[Update: Ezra Klein has a few questions concerning Paul's strict Libertarian views:
...unfortunately for Paul, this isn't over. Not by a long shot. There is a category of scandal that I call "area politician believes kooky but harmless thing." A candidate who thinks he was abducted by UFOs would fit here. It's weird, but it doesn't have many implications for public policy. What's gotten Paul in trouble, however, is that he's so skeptical of government power that he's not even comfortable with the public sector telling private businesses that they can't discriminate based on race. That, I fear, does have public policy implications.This is the problem with pure Libertarianism and it's the reason Libertarians never get more than a few percentage points in elections: their principles are largely untenable in the real world. Personal freedom is a great thing and I'm all for having hypothetical intellectual arguments but allowing institutional racial discrimination or going back to the gold standard are absurd ideas in a modern society. Plus, Paul isn't even as ideologically rigid as he comes off: he has lately said that he would not leave abortion to the states, he doesn't believe in legalizing drugs like marijuana and cocaine, he'd support federal drug laws and he's ignored the regulatory and safety corner cutting that allowed the BP disaster to occur in the Gulf by stating that "sometimes accidents happen". The only thing worse than a strict unbending Libertarian is someone who arbitrarily believes in personal freedoms only when they suit him personally. And we've all seen what that looks like, haven't we?]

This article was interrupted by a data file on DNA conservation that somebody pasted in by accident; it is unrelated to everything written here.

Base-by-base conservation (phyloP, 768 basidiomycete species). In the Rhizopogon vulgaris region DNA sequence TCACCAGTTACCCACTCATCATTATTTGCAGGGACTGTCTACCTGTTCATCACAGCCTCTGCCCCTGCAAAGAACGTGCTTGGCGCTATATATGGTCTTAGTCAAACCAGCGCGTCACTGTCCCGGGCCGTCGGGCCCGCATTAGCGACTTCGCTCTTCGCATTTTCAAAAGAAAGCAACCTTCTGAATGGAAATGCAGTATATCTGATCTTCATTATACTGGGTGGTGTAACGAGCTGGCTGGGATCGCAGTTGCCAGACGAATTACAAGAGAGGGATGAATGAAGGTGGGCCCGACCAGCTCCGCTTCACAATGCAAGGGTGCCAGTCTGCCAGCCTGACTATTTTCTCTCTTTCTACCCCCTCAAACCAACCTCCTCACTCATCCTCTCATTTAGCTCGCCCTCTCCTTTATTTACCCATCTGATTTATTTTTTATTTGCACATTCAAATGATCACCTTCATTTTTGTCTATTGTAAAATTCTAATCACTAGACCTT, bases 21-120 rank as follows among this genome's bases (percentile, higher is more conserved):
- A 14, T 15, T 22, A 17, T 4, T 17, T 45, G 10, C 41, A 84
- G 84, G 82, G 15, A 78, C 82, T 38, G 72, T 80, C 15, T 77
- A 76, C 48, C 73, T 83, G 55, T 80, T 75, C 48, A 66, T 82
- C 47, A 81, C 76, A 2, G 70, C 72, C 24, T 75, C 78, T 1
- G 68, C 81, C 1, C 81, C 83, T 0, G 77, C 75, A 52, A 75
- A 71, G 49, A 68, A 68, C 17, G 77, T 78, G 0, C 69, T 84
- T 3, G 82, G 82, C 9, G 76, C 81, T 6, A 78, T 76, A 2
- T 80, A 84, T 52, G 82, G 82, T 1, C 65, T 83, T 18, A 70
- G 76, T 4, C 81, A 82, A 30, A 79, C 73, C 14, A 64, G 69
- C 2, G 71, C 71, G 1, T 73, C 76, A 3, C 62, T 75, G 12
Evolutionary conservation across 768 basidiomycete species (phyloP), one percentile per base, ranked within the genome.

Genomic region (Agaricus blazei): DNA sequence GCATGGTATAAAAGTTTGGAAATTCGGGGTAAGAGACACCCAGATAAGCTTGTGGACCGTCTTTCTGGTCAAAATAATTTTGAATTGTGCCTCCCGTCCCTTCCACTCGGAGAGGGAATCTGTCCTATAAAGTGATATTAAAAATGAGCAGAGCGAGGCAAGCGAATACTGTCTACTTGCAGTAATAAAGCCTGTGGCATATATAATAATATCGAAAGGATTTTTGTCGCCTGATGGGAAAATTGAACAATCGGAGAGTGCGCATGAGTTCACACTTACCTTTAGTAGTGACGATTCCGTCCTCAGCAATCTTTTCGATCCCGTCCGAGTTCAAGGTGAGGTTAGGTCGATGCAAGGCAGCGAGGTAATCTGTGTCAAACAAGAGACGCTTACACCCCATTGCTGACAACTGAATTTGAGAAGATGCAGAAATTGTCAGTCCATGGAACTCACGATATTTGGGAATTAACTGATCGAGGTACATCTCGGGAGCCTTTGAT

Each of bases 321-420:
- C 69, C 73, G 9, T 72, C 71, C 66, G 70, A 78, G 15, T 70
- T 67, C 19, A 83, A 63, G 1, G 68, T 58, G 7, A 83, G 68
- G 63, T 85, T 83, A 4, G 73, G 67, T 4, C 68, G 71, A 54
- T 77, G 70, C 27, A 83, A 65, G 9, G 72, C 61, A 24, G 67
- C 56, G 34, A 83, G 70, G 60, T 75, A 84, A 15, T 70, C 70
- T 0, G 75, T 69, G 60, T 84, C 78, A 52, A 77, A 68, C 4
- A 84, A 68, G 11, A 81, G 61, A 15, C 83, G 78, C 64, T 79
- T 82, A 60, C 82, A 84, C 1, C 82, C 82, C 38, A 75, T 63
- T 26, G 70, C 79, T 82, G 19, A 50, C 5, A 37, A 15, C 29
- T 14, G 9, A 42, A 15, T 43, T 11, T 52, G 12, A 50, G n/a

For instance: Can the federal government set the private sector's minimum wage? Can it tell private businesses not to hire illegal immigrants? Can it tell oil companies what safety systems to build into an offshore drilling platform? Can it tell toy companies to test for lead? Can it tell liquor stores not to sell to minors? These are the sort of questions that Paul needs to be asked now, because the issue is not "area politician believes kooky but harmless thing." It's "area politician espouses extremist philosophy on issue he will be voting on constantly."
[Update II: One of Andrew Sullivan's readers sums up the position of intellectual theory versus real world practice better than I:
There are no purely intellectual positions for people who wish to be elected to government office. The consequences of their philosophies must be their responsibility. Balancing intellectual ideals with the reality of human action is what we expect from our leaders.People tell me all the time that I should run for some type of political office, and I echo Sullivan in replying that this is one reason why I haven't. Yet.]